Marquis Bey, assistant professor at Northwestern University, considered the power of TERFs. “I think the power TERFs have or deploy or subject themselves to comes from their … ability to maneuver through normative ways of thinking, which then gives them a little bit of clout and power by virtue of their proximity to things that are sanctioned by cis male supremacy.” Bey acknowledged the impact of anti-trans activists who organize to change laws around using bathrooms or accessing gender-affirmative surgeries. But even if such policy issues are taken off the table, they said, the power of the TERF remains: “TERFs seem to have the power to renaturalize and reinstall or to further solidify the stranglehold of the gender binary, which is in and of itself a mode of violence and violation.” But they do it, and allow deeply conservative social systems to do it, under the vague banner of feminism.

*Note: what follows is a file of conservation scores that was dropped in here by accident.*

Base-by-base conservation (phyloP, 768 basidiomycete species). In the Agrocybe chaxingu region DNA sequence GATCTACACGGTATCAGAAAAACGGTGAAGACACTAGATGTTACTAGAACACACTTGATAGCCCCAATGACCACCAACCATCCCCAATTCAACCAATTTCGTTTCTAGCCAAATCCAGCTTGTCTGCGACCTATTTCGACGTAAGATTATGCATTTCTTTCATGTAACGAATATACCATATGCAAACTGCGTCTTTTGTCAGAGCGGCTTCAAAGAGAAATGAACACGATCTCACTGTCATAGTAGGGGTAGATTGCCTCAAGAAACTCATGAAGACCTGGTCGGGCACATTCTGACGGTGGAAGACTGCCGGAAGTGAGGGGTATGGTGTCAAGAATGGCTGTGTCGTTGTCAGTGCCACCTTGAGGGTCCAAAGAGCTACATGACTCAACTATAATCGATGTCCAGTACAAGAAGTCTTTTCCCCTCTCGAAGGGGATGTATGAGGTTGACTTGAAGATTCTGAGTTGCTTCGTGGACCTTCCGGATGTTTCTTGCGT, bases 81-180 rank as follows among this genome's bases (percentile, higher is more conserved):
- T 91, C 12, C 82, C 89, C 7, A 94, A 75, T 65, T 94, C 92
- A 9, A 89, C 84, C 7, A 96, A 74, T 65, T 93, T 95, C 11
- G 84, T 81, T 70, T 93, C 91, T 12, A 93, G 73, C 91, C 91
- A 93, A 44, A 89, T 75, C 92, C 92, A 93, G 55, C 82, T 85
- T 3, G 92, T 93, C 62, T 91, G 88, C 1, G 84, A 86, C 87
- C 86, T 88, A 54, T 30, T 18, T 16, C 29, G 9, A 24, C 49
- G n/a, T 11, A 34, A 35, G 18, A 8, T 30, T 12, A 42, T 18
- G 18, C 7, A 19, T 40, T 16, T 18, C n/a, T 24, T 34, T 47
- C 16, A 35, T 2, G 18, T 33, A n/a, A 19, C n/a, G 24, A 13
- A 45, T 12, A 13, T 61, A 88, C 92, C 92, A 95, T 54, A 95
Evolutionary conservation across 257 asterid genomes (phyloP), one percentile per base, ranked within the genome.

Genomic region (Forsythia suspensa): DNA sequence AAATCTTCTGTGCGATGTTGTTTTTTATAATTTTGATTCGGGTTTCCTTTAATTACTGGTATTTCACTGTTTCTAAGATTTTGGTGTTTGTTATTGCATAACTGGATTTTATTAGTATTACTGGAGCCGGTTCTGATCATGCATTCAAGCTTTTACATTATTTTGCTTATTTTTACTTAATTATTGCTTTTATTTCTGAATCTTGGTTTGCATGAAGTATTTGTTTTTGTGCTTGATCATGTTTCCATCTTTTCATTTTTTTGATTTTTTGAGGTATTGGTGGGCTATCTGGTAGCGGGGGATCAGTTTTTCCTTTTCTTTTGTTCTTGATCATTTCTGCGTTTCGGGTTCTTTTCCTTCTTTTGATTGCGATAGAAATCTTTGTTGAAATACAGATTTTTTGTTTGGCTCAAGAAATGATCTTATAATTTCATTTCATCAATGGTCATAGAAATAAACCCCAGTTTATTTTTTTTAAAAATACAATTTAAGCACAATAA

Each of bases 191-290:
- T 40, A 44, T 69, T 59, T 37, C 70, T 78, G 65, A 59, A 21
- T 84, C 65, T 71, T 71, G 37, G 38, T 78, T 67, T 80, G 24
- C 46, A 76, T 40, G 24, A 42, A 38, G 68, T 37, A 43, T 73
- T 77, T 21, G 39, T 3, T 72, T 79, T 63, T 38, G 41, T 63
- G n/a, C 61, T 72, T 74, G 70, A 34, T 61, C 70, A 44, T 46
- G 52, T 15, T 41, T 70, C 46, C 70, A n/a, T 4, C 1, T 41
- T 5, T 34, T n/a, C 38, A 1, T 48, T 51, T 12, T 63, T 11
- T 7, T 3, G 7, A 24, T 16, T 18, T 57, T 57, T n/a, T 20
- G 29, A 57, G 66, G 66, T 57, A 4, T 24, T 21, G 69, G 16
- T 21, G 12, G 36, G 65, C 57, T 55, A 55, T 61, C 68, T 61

Alluding to the fact that “TERF” is a label born online, and that many of the debates around trans identity take place in social media, Bey pointed to the effect such online transphobia nevertheless has: it makes a sport of denying trans identities, makes them questionable in ways that get replicated in the criminal justice system and elsewhere. “My claim is that there is a conditioning force, a kind of background noise and ground that enables those instances of violence to even be fathomable.” They said TERFs use “that background noise to cultivate the very ground on which to make their claims, and that then proliferates to do violation and harm to people with non-normative genders.”